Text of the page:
The Millennium footbridge in London gave engineers pause for thought when it was found to have a natural frequency close to that of human walking. This caused the bridge to move in response to people’s steps, which, in turn, caused people to synchronise their gaits, exacerbating the problem.
Big dampers have since been affixed at significant cost.
In order to allow architects to do their usual pushing the envelope, today’s invention aims to reduce the sensitivity of narrow bridges to the energy inputs from feet.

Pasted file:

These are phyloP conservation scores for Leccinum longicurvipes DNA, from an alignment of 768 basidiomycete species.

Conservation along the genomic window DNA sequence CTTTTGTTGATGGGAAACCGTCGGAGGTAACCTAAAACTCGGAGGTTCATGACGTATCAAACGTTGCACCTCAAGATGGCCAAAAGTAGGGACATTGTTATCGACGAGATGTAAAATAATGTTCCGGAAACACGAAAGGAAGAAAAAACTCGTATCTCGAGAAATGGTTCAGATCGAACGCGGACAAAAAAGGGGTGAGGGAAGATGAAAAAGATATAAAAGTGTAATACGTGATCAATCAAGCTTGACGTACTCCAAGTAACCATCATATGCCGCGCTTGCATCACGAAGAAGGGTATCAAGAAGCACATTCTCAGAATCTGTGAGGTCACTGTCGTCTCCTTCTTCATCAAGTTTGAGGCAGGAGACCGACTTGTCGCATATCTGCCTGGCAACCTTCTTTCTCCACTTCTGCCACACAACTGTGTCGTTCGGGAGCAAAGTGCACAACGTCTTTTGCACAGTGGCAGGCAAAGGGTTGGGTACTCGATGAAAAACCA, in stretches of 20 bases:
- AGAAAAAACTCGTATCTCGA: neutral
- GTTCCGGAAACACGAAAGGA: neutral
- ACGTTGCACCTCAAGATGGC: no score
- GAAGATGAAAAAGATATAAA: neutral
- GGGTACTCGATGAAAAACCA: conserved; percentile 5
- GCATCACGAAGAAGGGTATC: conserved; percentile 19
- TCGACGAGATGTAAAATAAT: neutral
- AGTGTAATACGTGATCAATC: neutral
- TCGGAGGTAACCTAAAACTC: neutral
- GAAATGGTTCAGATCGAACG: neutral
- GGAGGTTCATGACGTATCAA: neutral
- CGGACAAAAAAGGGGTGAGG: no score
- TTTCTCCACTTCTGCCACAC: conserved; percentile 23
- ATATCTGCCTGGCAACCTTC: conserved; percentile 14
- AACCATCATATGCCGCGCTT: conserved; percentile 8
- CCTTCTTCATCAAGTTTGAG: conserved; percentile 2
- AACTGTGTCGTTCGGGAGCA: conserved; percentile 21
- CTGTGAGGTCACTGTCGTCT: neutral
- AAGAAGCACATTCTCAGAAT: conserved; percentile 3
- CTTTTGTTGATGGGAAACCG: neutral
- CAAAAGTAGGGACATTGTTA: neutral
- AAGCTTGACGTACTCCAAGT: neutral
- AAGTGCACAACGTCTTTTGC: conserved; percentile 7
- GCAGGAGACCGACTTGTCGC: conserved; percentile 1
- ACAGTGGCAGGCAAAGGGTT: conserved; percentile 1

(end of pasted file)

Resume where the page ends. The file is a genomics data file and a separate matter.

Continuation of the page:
A version of this type of energy absorbing surface could be developed that extracted a larger fraction of energy from walking (using heavier, small-scale dampers). This would reduce the energy available for unfortunate bridge vibration (and slow walking speeds too).
Areas of the surface which made bigger contributions to bridge movement could be identified and programmed to have stiffer dampers.